Treas. Reg. section 1.47-3(f)(5)(i) requires recapture to the transferor when the provisions of Treas. Reg. section 1.47-3(f)(1)(i) have been satisfied but the transferee disposes of the investment tax credit property, or the investment tax credit property ceases to qualify as investment tax credit property with respect to the transferee, prior to the close of the estimated useful life used to calculate the investment tax credit. Similarly, Treas. Reg. section 1.47-3(f)(5)(ii) requires recapture whenever the transferor does not retain a substantial interest directly or indirectly in the trade or business. Substantial interest is defined in Treas. Reg. section 1.47-3(f)(2). A transferor will be considered to have retained a substantial interest in the trade or business only if, after the change of form, the transferor's interest is substantial in relation to the total interest of all persons or is equal to or greater than his interest prior to the change in form.

Treas. Reg. section 1.1502-3 governs how an affiliated group determines its consolidated investment tax credit. Essentially, the investment tax credit for an affiliated group filing a consolidated return is calculated by determining the investment tax credit for each member of the group and then adding the separate investment tax credits together.

Rules concerning recapture of investment tax credit to members of an affiliated group are found in Treas. Reg. section 1.1502-3(f). When there is recapture of investment tax credit under section 47(a) and the affiliated group is filing on a consolidated basis, any increase in tax is added to the tax liability of the group. If there is investment tax credit recapture and the member of the group is filing on a separate return basis for that tax year, any increase to its tax caused by recapture is added to its separate tax liability.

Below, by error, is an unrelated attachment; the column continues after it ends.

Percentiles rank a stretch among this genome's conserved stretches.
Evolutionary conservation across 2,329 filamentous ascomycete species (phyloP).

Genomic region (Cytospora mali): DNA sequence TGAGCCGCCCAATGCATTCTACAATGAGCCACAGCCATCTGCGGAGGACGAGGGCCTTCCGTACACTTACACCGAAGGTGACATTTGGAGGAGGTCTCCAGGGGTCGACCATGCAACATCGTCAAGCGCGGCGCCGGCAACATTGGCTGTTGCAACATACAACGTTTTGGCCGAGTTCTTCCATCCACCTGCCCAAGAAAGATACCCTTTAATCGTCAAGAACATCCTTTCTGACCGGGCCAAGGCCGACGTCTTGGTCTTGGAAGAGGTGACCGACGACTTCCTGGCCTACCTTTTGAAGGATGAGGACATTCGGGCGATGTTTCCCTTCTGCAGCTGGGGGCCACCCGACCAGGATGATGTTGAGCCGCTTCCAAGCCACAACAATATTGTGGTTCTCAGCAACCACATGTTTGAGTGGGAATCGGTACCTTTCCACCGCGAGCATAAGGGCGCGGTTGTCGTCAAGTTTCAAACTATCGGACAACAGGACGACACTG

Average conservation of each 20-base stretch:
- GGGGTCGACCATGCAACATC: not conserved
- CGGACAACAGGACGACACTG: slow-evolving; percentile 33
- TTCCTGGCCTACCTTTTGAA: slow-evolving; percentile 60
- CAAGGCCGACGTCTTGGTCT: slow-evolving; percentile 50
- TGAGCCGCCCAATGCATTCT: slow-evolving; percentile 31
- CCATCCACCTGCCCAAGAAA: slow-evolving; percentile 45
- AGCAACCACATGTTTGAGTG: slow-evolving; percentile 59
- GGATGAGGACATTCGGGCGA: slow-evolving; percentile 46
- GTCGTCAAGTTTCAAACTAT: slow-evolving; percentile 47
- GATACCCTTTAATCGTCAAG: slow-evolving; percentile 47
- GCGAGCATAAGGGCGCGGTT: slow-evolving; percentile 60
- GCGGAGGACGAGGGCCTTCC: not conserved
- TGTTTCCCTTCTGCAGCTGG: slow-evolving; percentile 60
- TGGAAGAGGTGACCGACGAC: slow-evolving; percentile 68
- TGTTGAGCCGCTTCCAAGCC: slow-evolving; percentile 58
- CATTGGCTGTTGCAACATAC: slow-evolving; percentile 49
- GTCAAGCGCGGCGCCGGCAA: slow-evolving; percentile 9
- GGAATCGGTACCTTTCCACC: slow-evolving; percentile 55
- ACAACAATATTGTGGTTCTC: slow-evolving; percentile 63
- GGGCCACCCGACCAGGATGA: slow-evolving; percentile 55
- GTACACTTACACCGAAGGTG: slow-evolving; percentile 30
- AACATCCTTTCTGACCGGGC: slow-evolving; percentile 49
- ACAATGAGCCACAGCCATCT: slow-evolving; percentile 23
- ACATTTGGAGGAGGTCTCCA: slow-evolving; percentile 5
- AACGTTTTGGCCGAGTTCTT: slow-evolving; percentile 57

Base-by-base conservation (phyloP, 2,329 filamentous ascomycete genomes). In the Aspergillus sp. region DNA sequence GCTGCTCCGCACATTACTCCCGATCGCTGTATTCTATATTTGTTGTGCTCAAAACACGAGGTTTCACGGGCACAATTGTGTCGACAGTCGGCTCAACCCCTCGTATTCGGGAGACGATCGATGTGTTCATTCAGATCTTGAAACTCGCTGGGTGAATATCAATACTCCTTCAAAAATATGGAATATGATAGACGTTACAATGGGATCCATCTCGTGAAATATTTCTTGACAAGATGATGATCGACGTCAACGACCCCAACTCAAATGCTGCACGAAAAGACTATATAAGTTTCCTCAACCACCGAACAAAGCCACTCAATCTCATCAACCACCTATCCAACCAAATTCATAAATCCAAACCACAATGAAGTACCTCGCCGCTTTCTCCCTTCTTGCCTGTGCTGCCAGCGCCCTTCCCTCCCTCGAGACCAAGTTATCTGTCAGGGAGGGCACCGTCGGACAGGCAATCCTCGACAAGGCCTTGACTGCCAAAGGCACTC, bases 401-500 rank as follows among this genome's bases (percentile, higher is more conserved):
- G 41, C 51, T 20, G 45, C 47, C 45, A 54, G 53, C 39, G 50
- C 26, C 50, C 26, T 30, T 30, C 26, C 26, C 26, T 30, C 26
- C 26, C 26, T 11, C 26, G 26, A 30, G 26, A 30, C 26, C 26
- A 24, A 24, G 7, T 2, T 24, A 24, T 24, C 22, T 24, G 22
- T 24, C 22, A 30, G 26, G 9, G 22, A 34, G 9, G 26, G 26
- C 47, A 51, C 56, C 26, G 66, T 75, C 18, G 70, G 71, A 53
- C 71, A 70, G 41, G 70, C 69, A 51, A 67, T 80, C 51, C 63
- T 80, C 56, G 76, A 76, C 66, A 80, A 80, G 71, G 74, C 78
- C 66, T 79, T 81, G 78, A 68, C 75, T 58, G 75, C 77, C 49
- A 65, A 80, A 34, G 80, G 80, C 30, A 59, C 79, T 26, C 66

There is a major exception to the general recapture rules that relates to transfers among members of an affiliated group. In general, when investment tax credit property is transferred from one member of the group to another member of the group during a consolidated return year, there is no recapture of investment tax credit since such transfer is not treated as a disposition or cessation of use within the meaning of section 47(a)(1). Treas. Reg. section 1.1502-3(f)(2)(i). The "no recapture" policy is based on treating the consolidated group as a single entity. Further justification is found in the fact that the investment tax credit property is still being used in a trade or business within the same economic sphere and a purpose of the investment tax credit recapture provisions -- to prevent a multiplication of credits -- would not be served if an intercompany transfer caused a triggering of section 47.*

The rules on recapture of investment tax credit are illustrated by five examples listed in Treas. Reg. section 1-1502-3(f)(3). Under the facts of example 1, a parent (P), a subsidiary (S), and another subsidiary (T) file a consolidated return for calendar years 1967 and 1968. In 1967, S placed in service investment tax credit property having an estimated useful life of more than eight years. In 1968, S sold the investment tax credit property to T. There is no recapture on the transfer from S to T. Example 5 further builds on the same facts. In 1969, P sold all of the stock of T to a third party. Example 5 holds that the sale of the T stock by P does not trigger recapture of investment tax credit.

In Rev. Rul. 74-101, 1974-1 C.B. 7, considered in G.C.M. 35572, [deleted], I-5137-72 (Nov. 26, 1972), a domestic corporation, X, operated the same business in three states. X was owned by a sole shareholder. Pursuant to a plan of reorganization that came under sections 368(a)(1)(D) and 355, X formed two new corporations, Y and Z, and transferred all of the business in one state to Y and all of the business in another state to Z. X immediately distributed its Y and Z stock to its sole shareholder. The question presented in the ruling was whether the transfer by X of investment tax credit property to the two newly formed corporations (Y and Z) caused a recapture of investment tax credit. The ruling concluded that there was investment credit recapture and that the transaction was not a mere change in form because X was not a substantial owner of Y and Z.